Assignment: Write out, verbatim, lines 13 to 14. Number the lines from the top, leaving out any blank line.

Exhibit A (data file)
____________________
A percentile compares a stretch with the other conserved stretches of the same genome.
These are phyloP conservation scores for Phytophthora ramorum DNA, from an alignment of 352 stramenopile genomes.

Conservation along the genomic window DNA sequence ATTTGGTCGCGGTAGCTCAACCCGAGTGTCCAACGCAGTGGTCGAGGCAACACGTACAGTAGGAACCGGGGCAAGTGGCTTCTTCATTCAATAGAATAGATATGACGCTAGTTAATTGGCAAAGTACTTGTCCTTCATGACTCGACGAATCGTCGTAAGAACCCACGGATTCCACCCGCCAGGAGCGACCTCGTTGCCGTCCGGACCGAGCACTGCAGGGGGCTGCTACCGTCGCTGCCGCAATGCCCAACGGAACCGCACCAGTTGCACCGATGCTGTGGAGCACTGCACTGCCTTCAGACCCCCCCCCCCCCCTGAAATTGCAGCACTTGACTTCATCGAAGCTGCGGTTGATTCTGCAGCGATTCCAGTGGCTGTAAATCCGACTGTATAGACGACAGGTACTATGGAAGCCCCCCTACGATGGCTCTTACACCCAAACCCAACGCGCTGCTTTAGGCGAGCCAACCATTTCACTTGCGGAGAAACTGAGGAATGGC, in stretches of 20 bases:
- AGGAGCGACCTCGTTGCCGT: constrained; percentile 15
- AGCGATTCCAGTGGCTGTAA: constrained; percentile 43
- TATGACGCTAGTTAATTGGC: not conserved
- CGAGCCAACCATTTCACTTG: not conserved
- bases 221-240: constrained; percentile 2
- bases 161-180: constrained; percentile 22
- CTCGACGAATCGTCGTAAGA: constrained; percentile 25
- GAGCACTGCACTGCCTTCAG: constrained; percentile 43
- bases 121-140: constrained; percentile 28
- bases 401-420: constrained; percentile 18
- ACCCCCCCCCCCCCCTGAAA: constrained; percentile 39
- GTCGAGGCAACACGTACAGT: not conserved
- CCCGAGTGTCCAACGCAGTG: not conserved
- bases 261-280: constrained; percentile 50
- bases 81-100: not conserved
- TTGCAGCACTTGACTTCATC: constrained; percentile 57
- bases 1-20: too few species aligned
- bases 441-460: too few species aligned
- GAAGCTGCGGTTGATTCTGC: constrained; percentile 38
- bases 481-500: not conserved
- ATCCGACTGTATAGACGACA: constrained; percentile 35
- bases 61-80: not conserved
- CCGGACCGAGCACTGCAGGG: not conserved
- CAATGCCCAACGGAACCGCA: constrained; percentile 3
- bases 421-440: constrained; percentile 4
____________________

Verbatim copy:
- bases 401-420: constrained; percentile 18
- ACCCCCCCCCCCCCCTGAAA: constrained; percentile 39